Cloud walker.



Living on the peripherals, meandering in and out… falling up and rising down…

Damned human-centric consciousness… burnt out, imploding, imploring.

The price to pay is small, this detachment, I am not lonely, not even alone – because the universe holds such infinity in its richly textured, fragrant and abundantly threaded tapestry. Always connected, always embraced.

But this human shell… this navel-gazing, glazed, muffled, bleary-eyed sightedness.

What tyranny.

What irony.

Such exquisite pain. Excruciating beauty. Always just out of reach.

Incarcerated by my humanity.

Lowest of life forms – barbaric viciousness, swirling toxicity.

Our blood runs thick with evil.

Yet, she waits for me.


Unspoken wisdom of ancient sentience.

What manner of creature is this?

Such grandeur enwrapped gently in humility.

Angel in my bed.

Cloud walkers. Together.

inclement space

This has stuck in my mind for a long time. A bobbing piece of driftwood, overwhelmed by the rush of events immediately afterwards, meekly staying afloat in the COVID19 tsunami that hit us all. I wrote the below ‘memory note’ a month ago but never published it till now.

I met two friends today for a quick afternoon catch up at the National Gallery. Of course, I asked them to please check out my installation, Clement Space. We had coffee later at the Courtyard Cafe, where I made some notes from their reflections and opinions on Clement Space. My friends are psychologists, and it was valuable to hear their views. In this current clime of wariness between practitioners and actual autistic persons, I am glad to say I trust my friends as allies, and I will not hesitate to refer people seeking help and support for Autism-related issues.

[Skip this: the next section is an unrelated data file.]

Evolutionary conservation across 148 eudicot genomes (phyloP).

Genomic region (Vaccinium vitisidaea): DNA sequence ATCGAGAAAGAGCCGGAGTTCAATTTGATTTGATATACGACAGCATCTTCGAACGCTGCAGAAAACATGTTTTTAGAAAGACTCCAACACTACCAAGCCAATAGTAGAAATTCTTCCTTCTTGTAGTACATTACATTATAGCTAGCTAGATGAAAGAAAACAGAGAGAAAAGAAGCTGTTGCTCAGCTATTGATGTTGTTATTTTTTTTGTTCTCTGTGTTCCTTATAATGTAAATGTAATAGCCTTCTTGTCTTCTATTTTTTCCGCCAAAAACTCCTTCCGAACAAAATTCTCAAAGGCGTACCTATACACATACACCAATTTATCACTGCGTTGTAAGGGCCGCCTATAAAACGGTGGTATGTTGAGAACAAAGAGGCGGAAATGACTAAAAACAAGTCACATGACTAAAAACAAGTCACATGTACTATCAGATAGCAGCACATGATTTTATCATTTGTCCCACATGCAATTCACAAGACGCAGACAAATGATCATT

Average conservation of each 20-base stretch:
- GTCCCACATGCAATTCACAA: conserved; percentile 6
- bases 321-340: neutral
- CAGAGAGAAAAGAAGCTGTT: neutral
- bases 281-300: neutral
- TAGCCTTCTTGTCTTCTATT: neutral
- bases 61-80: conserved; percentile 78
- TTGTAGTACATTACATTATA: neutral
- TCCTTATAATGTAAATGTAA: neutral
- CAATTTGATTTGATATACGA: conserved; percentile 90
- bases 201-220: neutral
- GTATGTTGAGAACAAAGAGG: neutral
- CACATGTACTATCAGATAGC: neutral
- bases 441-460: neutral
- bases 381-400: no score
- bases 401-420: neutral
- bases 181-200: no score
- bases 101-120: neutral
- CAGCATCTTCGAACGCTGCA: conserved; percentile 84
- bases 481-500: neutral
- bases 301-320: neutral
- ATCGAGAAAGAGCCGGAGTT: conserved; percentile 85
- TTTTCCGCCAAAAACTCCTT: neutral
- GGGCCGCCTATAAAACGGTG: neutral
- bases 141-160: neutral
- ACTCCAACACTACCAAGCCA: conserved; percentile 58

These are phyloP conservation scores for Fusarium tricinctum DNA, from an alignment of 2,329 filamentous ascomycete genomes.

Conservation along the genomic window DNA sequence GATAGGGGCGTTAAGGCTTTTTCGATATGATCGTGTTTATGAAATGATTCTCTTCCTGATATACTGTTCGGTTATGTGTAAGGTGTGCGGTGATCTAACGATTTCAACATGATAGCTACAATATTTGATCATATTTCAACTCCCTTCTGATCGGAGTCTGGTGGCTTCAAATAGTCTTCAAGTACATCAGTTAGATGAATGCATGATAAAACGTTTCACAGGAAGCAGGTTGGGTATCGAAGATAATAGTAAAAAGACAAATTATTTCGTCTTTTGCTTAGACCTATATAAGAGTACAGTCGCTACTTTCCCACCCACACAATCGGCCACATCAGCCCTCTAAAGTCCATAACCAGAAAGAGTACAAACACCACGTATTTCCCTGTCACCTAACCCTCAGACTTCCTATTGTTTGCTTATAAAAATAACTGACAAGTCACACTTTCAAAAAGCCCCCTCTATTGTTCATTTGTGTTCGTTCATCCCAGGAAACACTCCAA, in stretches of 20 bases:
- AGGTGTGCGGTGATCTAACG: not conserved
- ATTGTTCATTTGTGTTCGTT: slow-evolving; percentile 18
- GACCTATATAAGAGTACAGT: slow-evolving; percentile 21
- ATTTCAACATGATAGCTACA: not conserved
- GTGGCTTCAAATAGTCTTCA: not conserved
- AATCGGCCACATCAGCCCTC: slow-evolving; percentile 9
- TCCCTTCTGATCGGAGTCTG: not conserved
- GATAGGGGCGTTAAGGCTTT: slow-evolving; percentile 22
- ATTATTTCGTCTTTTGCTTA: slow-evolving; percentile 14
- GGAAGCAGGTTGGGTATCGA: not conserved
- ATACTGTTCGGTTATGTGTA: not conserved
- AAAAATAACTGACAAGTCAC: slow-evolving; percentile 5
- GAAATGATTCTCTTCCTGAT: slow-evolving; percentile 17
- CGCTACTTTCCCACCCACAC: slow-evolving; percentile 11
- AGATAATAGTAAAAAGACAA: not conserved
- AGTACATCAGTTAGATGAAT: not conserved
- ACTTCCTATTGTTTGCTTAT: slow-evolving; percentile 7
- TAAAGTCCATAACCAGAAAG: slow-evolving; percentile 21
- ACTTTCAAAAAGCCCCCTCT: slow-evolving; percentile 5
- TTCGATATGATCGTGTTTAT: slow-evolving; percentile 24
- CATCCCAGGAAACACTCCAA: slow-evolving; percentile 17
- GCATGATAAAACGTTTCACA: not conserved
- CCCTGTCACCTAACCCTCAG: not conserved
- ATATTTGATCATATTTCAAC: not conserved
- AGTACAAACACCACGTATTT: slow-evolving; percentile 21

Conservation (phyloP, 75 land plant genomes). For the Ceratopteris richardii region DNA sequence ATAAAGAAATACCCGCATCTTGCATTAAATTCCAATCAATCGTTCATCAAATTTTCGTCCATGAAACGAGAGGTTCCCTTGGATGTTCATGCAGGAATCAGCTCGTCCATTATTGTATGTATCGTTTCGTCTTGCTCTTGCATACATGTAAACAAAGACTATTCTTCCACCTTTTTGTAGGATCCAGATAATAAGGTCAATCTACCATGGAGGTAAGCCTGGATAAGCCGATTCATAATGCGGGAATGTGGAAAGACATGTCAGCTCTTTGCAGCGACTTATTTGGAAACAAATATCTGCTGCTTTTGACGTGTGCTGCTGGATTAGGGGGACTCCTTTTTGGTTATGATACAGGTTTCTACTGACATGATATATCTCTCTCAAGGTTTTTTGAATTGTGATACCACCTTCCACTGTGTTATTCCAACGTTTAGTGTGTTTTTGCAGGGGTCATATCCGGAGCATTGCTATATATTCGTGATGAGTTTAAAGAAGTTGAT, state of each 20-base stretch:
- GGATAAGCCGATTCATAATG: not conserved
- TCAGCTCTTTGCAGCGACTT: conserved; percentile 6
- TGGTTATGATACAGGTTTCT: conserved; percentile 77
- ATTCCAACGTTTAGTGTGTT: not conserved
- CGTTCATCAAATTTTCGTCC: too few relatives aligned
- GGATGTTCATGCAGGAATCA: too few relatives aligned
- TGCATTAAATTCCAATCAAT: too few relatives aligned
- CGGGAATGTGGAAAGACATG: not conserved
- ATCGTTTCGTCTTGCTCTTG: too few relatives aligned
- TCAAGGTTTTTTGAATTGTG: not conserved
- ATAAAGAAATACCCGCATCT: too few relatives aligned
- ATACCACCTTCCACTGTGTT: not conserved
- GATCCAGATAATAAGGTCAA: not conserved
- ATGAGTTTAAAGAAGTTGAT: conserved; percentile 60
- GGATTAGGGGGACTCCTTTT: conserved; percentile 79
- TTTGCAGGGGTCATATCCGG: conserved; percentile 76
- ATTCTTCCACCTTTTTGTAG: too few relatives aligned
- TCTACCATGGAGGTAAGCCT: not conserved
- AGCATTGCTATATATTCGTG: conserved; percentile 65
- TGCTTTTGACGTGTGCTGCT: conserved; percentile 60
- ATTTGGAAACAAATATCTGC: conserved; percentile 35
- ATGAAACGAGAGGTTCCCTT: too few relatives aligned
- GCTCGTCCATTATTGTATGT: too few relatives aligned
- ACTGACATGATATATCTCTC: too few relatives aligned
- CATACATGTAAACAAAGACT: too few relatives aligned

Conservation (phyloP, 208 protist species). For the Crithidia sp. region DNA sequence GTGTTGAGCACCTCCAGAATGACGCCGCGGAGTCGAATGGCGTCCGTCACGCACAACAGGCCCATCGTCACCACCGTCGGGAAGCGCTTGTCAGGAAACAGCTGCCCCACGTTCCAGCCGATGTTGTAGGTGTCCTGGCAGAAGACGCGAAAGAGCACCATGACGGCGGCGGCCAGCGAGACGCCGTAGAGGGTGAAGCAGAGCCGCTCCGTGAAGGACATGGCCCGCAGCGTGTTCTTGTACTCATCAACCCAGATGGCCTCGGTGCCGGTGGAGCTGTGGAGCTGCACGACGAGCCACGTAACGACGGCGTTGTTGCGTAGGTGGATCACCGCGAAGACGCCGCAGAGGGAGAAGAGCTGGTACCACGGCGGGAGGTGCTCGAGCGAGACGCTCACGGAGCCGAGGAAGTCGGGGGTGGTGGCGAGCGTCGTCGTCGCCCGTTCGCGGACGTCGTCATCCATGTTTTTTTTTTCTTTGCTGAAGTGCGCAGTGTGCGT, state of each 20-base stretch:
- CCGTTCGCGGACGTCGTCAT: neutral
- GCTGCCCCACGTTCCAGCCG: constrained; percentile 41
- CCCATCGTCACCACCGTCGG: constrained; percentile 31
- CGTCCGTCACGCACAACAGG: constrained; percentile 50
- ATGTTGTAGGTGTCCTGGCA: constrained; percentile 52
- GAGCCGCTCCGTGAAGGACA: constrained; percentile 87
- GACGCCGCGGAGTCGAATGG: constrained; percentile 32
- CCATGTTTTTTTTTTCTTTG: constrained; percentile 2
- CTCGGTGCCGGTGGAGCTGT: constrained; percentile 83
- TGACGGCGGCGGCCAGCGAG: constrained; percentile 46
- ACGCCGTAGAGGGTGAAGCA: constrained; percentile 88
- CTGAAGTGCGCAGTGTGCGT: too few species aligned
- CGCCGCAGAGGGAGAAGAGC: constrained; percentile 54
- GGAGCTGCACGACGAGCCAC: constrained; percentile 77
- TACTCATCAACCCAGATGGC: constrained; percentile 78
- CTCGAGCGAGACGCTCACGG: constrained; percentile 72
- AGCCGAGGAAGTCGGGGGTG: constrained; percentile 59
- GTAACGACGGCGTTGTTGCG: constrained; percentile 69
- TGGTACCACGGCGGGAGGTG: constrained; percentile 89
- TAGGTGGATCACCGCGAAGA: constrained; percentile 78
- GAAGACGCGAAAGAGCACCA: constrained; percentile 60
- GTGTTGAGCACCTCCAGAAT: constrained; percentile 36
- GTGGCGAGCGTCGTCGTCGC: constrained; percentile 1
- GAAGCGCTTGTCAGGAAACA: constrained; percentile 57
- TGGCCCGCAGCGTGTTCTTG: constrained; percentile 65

After my friends left, I decided to pop back into Clement Space to do a bit of observation. A group of young people were occupying the beanbags, chatting and taking photographs. They weren’t rowdy, so I just hung around and did my own photography. After the young people left, an elderly couple in wheelchairs being pushed by two young ladies entered. I smiled and welcomed them inside. I began to explain the space, but the young ladies just parked the elderly couple in an awkward position – one in front of the other – and bounced off into the other side of the room for ‘selfies’ and ‘we-fies’, chattering animatedly. I tried to engage the elderly couple, but they looked uncomfortable and did not respond. They could not talk to each other because of the positions in which their wheelchairs were locked, so they just sat there, blank expressions like concrete slabs of porous vexation, their silence louder than the excited voices of their two helpers.